• Nowhere is the worldwide erosion of democracy, fueled by social media disinformation campaigns, more starkly evident than in the authoritarian regime of Philippine President Rodrigo Duterte. Journalist Maria Ressa places the tools of the free press—and her freedom—on the line in defense of truth and democracy.

  • A radical perspective that shifts focus from the idea of separateness to oneness. This film was recorded over several intense months during the Summer of 2019 in Harlem NY, Brussels and Haarlem, Netherlands. A film of formlessness out of the norm. The first film from this director this long. A more spiritual cinematic vision. And a continuation of tradition of polyphonic portraiture with something like a full album for a score.

  • In this war story told in a unique key, portraits of Syrian families displaced and fractured by war create a meditation on parental love that is both urgent and timeless. The film is an artful and urgent call to focus on our shared humanity, counter demonizing rhetoric, and ensure our governments and communities keep welcoming those fleeing war.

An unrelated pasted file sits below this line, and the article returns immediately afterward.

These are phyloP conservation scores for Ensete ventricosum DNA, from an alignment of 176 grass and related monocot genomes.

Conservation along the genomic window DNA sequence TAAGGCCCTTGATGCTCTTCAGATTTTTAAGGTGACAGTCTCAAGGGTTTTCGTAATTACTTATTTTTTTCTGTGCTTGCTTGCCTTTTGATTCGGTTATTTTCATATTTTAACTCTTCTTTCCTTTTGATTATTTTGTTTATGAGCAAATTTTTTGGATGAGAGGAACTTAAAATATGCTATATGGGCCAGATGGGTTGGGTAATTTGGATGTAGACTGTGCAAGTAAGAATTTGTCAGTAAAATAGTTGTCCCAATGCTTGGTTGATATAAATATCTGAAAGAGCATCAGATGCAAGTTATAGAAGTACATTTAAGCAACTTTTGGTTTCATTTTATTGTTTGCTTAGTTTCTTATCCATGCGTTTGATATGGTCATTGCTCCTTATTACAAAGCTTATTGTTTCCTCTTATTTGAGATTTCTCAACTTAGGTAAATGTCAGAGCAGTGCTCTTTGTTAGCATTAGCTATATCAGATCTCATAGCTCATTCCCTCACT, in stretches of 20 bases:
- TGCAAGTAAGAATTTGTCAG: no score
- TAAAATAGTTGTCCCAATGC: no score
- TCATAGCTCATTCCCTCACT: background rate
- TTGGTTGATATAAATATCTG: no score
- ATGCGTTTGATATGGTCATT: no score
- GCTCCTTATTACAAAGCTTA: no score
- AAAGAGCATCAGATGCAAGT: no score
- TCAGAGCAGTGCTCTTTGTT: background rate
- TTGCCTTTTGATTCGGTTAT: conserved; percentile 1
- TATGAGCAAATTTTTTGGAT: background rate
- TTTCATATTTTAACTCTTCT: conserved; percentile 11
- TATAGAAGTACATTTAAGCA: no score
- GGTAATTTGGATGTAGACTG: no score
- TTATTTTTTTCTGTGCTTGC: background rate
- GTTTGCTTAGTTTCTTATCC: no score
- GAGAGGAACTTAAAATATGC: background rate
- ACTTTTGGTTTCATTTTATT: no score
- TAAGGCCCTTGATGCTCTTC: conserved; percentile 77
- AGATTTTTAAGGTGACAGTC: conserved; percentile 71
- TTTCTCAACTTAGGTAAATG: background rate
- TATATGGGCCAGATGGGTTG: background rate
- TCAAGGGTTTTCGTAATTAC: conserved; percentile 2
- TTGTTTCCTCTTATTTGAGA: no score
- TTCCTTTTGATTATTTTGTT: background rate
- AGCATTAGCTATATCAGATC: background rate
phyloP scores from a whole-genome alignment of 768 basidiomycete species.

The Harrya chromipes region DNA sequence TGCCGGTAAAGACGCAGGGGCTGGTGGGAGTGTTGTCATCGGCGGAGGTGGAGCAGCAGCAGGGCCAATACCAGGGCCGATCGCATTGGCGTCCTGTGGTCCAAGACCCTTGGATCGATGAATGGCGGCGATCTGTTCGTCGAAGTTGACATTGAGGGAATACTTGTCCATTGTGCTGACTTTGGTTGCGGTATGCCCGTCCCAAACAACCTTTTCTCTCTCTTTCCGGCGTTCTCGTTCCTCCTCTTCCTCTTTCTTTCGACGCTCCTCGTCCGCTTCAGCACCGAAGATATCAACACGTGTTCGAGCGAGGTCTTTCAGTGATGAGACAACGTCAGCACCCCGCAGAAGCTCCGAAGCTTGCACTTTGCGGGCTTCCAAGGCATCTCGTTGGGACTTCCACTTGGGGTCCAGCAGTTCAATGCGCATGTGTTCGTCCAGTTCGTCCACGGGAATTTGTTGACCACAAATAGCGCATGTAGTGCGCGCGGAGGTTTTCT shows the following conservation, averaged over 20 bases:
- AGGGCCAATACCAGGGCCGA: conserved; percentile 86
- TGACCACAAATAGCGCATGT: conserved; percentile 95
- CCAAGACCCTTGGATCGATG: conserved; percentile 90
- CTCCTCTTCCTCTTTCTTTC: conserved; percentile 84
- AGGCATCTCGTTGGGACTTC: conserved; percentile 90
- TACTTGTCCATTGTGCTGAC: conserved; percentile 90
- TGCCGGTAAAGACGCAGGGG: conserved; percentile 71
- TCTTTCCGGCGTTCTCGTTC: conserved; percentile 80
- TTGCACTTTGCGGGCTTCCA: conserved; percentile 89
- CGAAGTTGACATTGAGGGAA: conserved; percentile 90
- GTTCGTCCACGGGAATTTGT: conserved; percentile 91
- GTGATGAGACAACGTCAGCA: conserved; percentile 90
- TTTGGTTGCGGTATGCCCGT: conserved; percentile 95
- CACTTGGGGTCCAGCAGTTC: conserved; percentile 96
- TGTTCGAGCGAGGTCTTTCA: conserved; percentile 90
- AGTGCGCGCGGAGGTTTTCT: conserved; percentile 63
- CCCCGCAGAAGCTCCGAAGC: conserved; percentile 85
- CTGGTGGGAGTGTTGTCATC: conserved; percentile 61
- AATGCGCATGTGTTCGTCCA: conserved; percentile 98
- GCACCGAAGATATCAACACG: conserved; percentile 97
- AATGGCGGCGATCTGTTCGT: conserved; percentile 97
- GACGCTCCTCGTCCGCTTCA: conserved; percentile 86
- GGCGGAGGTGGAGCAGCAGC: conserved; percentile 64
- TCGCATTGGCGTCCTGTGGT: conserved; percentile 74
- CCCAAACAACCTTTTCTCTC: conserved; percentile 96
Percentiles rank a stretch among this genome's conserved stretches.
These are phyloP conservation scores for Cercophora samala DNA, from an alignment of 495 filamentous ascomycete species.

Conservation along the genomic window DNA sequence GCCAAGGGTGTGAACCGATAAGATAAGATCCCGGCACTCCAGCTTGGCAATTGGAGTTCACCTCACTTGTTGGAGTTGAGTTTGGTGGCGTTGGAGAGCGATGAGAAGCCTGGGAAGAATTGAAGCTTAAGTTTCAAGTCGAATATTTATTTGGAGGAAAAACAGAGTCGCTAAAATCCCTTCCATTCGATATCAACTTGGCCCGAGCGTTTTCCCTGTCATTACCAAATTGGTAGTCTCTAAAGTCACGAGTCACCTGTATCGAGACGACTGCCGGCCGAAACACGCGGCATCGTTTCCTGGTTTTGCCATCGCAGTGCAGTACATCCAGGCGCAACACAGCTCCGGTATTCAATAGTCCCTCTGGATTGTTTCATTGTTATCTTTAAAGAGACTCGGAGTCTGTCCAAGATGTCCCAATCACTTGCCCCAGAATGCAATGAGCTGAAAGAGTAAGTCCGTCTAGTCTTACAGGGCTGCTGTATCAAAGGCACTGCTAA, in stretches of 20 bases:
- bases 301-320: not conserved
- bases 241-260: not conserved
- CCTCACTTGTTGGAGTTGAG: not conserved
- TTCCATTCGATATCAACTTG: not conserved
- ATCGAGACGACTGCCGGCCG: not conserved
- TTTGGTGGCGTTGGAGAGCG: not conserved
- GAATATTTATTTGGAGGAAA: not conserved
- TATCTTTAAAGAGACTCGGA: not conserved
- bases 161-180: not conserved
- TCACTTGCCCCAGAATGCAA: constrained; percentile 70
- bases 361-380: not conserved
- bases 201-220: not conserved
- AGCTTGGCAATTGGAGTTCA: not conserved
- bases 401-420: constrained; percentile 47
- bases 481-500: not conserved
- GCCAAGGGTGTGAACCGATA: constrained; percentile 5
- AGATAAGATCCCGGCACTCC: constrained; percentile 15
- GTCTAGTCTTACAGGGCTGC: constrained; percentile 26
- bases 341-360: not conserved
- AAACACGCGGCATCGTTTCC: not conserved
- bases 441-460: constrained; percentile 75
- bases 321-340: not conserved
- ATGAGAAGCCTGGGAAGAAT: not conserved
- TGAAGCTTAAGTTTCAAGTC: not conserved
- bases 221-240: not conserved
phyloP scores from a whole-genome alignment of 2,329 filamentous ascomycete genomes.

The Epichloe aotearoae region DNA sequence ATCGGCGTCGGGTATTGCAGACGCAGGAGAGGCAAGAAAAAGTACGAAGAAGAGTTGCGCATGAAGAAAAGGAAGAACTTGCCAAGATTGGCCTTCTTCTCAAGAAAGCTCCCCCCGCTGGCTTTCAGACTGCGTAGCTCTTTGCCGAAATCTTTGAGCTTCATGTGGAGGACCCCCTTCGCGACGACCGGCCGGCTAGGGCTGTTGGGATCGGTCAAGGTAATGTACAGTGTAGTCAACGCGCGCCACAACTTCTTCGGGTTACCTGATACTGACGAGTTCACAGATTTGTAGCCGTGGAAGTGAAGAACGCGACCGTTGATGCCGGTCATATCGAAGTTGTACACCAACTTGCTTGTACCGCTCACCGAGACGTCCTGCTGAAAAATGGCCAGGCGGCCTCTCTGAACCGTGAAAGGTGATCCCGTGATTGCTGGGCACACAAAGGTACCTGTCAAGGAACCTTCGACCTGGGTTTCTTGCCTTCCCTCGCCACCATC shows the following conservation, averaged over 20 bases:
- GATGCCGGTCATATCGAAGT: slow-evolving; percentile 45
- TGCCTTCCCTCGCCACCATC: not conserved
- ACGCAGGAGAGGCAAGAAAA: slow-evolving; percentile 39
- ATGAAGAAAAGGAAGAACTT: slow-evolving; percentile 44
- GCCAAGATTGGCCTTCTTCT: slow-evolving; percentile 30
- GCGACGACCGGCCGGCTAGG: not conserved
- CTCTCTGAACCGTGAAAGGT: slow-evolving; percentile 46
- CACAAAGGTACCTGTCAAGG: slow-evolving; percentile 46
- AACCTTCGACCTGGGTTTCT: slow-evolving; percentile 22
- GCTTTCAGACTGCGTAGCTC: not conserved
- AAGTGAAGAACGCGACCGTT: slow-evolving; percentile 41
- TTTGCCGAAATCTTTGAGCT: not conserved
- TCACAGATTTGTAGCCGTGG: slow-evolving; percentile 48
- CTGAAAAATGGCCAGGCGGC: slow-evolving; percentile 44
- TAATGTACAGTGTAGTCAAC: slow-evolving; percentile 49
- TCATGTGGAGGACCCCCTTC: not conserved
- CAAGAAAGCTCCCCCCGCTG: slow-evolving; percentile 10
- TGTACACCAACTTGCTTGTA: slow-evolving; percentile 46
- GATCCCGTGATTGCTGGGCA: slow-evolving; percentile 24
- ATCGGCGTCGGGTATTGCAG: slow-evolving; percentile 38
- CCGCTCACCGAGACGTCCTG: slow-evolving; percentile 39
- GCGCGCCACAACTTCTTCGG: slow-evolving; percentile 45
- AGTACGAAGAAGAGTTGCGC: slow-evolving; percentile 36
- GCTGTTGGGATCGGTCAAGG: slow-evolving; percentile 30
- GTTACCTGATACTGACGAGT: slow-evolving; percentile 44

• When a family becomes concerned about their mother’s wellbeing in a retirement home, private investigator Romulo hires Sergio, an 83 year-old man who becomes a new resident–and a mole inside the home, who struggles to balance his assignment with becoming increasingly involved in the lives of several residents.

  • A look at the intersection of religion and activism, tracing the rise of The Satanic Temple: only six years old and already one of the most controversial religious movements in American history. The Temple is calling for a Satanic revolution to save the nation’s soul. But are they for real?

  • Jawline follows 16-year-old Austyn Tester, a rising star in the live-broadcast ecosystem who built his following on wide-eyed optimism and teen girl lust, as he tries to escape a dead-end life in rural Tennessee.